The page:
Greece: New Report Finds Dire Neglect of Asylum Seekers on Lesbos

Tanya Habjouqa

NEW YORK/ATHENS, JULY 24, 2017—A report released today by the international medical humanitarian organization Doctors Without Borders/Médecins Sans Frontières (MSF) highlights the drastic deterioration of medical care and protection for asylum seekers on the Greek island of Lesbos.  

The report documents the neglected needs of asylum seekers as policies of the European Union and Greece make it more difficult for vulnerable people to access basic medical care, shelter, and water. The reduction of support comes as the needs are increasing: in the first three weeks of June, 785 people arrived on Lesbos, compared to 230 people in April. Many of these people have fled violence and war in Syria, Iraq, Afghanistan, and other places affected by conflict.

“Vulnerable people are falling through the cracks and are not being adequately identified and cared for,” said Emilie Rouvroy, MSF’s head of mission in Greece. “The capacity of medical actors to identify vulnerable people has been dramatically reduced.”

The report, “A Dramatic Deterioration for Asylum Seekers on Lesbos,” is based on MSF medical data and patient testimonies. It describes the impact of recent drastic cuts to health care provision on the island, as well as reduced support for legal aid, shelters, and other essential services. Health care must be scaled up on the island to address the needs.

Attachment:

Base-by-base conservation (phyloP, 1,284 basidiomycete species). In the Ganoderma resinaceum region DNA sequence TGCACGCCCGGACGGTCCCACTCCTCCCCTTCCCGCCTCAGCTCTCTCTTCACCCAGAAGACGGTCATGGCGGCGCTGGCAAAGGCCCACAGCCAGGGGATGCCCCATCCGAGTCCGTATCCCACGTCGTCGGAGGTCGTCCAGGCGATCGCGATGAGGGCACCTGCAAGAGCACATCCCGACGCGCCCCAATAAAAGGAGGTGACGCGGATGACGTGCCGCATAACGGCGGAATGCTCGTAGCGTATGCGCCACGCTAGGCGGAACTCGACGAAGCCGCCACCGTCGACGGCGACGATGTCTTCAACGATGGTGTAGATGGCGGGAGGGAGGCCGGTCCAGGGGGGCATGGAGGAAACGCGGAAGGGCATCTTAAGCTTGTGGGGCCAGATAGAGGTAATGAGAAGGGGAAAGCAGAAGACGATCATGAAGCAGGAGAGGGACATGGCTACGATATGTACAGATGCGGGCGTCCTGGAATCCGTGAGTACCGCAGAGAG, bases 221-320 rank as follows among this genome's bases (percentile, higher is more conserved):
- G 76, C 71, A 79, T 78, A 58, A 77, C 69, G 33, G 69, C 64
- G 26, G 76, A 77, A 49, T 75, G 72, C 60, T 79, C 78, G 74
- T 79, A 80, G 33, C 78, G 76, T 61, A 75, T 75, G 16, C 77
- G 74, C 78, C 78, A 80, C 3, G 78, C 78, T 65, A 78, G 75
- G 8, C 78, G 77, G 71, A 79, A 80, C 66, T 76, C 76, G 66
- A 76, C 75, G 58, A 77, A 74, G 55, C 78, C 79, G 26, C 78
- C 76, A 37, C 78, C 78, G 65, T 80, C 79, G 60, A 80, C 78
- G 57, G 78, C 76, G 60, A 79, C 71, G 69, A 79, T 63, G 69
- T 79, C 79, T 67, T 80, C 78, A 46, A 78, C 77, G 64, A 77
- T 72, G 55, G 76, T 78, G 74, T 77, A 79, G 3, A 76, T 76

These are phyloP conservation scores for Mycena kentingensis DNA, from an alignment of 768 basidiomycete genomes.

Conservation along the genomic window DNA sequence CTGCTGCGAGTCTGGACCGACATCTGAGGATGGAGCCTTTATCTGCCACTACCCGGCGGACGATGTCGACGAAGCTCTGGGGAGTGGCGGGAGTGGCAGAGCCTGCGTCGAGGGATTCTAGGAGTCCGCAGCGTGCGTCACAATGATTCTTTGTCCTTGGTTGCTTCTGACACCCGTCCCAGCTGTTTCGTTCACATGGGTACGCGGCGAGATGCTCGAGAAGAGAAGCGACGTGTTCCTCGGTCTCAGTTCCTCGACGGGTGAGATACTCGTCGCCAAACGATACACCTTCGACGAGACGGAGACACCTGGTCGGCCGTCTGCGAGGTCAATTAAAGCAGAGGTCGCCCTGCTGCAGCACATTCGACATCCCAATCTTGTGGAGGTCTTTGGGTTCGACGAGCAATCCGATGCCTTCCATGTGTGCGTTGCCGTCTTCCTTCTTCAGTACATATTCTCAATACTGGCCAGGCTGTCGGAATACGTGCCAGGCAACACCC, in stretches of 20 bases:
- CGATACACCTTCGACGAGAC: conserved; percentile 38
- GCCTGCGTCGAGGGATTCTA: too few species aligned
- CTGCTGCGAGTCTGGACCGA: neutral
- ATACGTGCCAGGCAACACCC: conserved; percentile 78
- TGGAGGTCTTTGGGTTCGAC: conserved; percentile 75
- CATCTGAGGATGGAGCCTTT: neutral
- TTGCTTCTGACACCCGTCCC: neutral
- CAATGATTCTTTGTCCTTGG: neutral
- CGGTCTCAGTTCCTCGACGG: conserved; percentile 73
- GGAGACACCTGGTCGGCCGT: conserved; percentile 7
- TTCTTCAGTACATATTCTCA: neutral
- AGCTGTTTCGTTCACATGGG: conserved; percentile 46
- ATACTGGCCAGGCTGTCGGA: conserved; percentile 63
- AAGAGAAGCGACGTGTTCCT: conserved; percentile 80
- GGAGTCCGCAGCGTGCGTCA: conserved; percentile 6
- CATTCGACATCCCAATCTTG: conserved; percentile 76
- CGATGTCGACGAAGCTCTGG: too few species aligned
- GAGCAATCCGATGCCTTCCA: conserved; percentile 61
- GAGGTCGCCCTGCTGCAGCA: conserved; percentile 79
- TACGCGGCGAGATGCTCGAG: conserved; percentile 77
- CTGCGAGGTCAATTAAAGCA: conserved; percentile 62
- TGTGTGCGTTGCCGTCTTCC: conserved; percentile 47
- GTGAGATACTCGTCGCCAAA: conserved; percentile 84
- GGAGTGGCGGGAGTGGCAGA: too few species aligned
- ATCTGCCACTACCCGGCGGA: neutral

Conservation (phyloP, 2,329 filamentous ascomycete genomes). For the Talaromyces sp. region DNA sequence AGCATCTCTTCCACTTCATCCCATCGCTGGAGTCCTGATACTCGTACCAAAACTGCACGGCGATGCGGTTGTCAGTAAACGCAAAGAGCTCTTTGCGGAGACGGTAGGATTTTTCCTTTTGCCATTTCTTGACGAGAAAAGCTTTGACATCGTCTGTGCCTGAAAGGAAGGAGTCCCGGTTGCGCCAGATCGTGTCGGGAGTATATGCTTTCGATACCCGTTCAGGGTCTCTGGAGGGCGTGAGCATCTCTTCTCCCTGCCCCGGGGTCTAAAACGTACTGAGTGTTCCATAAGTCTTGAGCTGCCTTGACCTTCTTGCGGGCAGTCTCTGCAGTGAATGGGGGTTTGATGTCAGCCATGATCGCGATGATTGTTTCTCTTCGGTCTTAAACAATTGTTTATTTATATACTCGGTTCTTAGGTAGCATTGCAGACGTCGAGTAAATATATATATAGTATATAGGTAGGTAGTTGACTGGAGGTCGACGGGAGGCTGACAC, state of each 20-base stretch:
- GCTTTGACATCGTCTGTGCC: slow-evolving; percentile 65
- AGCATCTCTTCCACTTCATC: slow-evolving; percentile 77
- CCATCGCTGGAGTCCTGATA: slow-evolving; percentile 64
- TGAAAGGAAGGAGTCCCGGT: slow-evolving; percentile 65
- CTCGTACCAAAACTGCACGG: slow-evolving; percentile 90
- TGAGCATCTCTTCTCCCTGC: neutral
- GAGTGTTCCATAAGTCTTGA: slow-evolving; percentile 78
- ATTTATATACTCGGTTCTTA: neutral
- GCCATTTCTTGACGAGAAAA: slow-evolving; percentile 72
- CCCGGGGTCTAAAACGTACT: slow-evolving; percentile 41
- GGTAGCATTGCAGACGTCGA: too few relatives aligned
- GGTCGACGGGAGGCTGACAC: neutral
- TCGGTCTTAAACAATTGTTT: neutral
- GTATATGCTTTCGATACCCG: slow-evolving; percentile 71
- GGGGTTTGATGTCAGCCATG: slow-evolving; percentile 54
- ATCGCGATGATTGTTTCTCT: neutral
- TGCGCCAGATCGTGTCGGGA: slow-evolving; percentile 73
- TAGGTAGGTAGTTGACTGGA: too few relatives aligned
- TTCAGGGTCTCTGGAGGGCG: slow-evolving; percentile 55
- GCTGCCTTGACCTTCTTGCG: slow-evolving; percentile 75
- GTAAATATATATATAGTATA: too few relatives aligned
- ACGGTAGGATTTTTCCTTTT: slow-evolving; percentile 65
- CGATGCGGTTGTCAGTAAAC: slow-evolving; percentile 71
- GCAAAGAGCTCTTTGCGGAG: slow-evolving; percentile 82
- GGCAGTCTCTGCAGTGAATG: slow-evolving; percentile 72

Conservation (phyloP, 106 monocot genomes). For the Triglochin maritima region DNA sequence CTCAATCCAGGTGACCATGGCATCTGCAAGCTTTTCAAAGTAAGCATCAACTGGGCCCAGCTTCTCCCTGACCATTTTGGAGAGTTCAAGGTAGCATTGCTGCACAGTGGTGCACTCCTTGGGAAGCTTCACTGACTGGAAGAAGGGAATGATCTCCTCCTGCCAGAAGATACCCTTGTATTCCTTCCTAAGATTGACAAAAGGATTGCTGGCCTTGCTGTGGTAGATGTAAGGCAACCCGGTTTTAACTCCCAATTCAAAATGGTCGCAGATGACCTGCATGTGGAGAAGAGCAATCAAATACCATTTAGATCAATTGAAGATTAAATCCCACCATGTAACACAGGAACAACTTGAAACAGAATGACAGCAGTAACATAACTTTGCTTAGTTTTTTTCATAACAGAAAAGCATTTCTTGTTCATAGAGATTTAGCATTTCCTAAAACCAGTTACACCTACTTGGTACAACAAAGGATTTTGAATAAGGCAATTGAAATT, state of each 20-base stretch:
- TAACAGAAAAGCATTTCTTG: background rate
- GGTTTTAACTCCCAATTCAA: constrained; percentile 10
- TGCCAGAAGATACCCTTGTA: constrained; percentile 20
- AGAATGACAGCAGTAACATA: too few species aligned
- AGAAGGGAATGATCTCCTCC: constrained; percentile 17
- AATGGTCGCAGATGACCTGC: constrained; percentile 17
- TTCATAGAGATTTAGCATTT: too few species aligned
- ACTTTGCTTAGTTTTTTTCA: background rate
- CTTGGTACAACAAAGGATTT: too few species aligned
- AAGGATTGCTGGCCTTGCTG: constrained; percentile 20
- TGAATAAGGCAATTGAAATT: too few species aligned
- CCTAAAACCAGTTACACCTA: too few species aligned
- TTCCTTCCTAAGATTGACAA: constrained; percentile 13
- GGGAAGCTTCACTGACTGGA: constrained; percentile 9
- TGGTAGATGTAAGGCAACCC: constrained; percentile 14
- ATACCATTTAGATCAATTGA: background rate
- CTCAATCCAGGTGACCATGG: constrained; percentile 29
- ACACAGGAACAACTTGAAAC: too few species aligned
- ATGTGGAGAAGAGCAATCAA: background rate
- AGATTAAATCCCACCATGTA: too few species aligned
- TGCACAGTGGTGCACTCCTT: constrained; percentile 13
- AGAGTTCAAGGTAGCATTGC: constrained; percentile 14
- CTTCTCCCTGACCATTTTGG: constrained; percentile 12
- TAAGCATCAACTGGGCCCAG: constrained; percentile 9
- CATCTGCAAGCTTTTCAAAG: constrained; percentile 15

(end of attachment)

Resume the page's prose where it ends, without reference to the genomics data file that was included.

The report finds that 80 percent of people who received mental health assessments were in need of medical care. Additionally, two-thirds of MSF’s mental health patients were victims of violence before arriving in Greece, and one-fifth had been tortured. Approximately half of the women MSF saw for gynecological check-ups had experienced sexual violence.

These findings paint a dire picture of neglect, and illustrate the effects of violence and poor living conditions on this population. Recent arrivals are now facing a new health threat as temperatures soar in Moria refugee camp, where shelter and water are not always available. Last summer, MSF saw many cases of heat stroke and dehydration following an interruption in the water supply.

“The difficult, overcrowded living conditions; the complicated legal system; and deep medical suffering are often compounded by the loss of home, family, friends, and the violence of the journey many refugees have made,” said MSF advocacy manager Louise Roland-Gosselin, who analyzed the project’s data. “The alarm bells are ringing now.”